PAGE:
Chapter eight, "Limiting Disclosure by Hiding the Identity-Attribute Pair" goes on to elaborate on Hippocratic Databases (what an apropos name, mind you, given the current state of the world), the privacy preferences project (P3P) with its Privacy Bird browser plugin (which almost gave one of my colleagues a heart attack while browsing the web due to its bone-chilling "warning call" many years ago), and other architectures for privacy enforcement.

The parts become the whole in the next chapter which presents a practical viewpoint for the above-mentioned technologies in "Using the Privacy Tree in Practice". It provides, among other things, insight for security technologies on the legal side as well as software-defined networking and machine learning.

Chapter ten, "The Path Forward", motivates further reflection on the variety of privacy enhancing approaches in the previous nine chapters. It allows the reader to make decisions in the privacy game of "Hide-and-seek."

Chapters eleven is the "Cryptography Primer" mentioned above. Many readers won't need it, but it provides an on-demand reference for the cryptography terminology and concepts used throughout the book.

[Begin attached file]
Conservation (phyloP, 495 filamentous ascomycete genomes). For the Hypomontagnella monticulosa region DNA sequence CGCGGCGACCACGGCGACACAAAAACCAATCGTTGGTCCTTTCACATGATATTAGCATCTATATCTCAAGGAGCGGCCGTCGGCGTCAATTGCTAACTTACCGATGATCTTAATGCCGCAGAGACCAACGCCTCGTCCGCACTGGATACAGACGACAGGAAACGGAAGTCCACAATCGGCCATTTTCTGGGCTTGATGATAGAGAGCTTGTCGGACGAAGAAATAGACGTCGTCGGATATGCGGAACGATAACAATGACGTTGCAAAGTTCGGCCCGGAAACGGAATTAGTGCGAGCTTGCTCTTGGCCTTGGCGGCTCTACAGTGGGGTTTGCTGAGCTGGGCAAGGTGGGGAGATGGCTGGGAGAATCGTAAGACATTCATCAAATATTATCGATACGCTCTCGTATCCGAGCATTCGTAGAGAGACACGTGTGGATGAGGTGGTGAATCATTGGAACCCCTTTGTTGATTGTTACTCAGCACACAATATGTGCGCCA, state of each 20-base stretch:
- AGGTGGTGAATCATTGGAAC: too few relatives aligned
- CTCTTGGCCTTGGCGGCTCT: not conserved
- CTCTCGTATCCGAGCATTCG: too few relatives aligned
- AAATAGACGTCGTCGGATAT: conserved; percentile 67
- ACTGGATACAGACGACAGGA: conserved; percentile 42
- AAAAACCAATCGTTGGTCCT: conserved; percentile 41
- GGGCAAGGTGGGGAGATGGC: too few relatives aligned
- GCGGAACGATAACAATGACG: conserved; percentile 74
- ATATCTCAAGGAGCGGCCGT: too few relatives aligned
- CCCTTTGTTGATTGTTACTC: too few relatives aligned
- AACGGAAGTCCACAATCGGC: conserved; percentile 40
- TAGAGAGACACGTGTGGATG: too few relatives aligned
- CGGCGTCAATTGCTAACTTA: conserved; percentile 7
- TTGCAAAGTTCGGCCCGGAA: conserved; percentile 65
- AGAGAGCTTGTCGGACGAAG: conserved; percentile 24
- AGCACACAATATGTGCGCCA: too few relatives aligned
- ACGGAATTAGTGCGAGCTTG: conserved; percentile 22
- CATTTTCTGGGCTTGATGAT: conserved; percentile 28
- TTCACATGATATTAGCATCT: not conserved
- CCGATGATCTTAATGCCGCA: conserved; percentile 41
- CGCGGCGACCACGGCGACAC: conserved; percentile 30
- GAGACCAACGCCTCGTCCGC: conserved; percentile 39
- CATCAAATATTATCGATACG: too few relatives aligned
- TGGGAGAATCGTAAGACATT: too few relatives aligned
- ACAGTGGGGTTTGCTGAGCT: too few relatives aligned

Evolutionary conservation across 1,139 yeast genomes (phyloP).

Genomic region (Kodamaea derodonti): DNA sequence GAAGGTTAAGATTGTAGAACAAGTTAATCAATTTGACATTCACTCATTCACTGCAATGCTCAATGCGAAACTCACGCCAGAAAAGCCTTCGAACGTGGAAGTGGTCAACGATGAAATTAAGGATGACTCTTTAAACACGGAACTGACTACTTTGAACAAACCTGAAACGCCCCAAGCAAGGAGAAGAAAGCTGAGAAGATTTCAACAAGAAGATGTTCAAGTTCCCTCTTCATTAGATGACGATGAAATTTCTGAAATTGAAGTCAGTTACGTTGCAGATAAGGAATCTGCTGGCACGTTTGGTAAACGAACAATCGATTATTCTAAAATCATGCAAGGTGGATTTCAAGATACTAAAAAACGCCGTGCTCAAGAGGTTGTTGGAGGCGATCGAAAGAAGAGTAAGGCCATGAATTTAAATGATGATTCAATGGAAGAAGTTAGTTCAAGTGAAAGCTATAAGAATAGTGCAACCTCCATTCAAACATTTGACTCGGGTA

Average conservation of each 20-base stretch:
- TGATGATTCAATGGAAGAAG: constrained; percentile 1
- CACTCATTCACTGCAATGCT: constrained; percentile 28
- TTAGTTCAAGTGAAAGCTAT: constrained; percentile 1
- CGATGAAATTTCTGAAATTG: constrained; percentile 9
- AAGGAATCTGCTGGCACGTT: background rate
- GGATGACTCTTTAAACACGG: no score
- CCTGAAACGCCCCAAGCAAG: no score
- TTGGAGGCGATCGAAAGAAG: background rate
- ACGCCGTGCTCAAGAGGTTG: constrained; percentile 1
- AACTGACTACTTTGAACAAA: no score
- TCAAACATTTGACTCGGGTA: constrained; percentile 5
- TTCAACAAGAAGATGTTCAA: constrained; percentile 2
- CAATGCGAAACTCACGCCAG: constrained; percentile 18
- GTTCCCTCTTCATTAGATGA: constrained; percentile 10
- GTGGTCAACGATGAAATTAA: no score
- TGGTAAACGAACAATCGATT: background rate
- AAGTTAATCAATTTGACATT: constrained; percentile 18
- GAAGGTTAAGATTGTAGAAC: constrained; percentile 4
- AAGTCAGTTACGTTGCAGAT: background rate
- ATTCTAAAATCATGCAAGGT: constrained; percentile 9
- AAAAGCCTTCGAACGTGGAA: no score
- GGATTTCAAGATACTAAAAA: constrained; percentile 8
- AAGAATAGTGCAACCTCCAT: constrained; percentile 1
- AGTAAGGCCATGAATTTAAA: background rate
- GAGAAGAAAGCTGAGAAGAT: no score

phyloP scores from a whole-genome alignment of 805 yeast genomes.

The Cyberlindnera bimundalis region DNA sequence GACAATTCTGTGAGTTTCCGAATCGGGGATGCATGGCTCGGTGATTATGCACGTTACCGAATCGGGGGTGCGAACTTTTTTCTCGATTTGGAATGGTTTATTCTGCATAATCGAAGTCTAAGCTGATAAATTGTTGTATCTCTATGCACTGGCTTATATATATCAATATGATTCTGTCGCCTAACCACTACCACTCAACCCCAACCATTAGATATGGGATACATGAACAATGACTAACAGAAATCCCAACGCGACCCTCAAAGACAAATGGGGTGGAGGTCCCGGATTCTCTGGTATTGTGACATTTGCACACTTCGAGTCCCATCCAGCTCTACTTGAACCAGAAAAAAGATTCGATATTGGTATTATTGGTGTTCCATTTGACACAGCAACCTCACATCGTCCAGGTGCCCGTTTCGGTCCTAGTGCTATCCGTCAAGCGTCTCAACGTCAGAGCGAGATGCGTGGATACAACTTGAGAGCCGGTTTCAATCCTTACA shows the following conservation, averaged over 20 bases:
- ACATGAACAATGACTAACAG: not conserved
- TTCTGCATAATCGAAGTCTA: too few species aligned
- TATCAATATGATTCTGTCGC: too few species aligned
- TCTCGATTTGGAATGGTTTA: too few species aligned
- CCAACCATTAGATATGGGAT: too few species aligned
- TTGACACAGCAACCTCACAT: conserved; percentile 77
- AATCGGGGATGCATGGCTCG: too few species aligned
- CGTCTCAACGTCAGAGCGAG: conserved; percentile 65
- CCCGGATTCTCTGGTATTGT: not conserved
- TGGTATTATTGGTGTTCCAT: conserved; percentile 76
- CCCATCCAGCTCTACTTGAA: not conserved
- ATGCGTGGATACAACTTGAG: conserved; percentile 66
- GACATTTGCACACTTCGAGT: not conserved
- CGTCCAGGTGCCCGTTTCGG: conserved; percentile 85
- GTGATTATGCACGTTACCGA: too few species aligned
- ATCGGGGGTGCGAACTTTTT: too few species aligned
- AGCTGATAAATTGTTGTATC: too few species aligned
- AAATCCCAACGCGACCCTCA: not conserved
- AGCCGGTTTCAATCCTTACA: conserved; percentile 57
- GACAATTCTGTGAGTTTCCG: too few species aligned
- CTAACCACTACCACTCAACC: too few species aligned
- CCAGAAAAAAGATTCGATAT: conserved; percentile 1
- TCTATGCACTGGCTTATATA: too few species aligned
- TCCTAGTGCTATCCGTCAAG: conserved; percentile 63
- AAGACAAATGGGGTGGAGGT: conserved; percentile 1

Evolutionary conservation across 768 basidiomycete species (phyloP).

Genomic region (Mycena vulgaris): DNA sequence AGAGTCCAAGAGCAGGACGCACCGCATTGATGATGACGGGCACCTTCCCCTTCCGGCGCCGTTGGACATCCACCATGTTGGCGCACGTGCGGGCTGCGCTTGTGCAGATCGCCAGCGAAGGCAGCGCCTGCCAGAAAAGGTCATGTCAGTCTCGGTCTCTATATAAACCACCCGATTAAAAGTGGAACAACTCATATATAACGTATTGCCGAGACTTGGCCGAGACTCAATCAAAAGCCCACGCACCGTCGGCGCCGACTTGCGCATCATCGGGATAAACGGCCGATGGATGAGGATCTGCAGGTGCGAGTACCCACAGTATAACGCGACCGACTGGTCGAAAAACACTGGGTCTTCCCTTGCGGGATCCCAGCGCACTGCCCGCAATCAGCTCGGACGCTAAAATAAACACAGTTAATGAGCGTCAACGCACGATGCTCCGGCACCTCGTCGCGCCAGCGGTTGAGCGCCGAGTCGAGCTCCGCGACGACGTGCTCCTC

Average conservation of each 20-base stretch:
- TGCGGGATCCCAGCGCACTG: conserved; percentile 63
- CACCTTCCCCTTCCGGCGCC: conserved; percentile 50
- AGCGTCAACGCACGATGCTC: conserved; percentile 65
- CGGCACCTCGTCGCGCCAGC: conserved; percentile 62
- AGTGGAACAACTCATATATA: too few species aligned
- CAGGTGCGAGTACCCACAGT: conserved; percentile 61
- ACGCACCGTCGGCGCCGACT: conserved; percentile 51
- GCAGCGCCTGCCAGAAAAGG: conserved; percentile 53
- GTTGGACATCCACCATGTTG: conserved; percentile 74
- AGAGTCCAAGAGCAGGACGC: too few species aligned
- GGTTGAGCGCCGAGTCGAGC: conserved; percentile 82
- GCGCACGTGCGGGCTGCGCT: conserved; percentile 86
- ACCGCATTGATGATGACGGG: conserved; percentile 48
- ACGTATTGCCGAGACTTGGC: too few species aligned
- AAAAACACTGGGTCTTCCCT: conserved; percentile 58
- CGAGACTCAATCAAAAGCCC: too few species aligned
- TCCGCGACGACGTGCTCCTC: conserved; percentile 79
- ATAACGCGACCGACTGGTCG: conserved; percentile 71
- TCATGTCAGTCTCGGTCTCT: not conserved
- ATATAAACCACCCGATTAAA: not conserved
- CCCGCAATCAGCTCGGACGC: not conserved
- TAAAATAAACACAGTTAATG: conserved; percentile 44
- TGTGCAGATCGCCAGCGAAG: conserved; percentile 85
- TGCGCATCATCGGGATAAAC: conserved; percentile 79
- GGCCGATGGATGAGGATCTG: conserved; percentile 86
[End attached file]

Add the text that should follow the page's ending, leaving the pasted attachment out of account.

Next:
Chapter twelve is the complete set of references, compiled from what was given at the end of each chapter, as a single source for the researcher, graduate student, practictioner, or the super-curious readers wanting to know more.

Carlisle Adams has written a nice textbook to be used for a graduate privacy course, a supplement for a computer security course, or a self-learning guide on privacy, covering most of the desired, relevant topics. It was a fun book to read, with quite a few detours down memory lane for me, having learned about many of these techniques as they got published in the past years. The book will be yet another addition to my new bookshelf, which is still under pandemic construction.

Sven Dietrich reviews technology and security books for IEEE Cipher. He welcomes your thoughts at spock at ieee dot org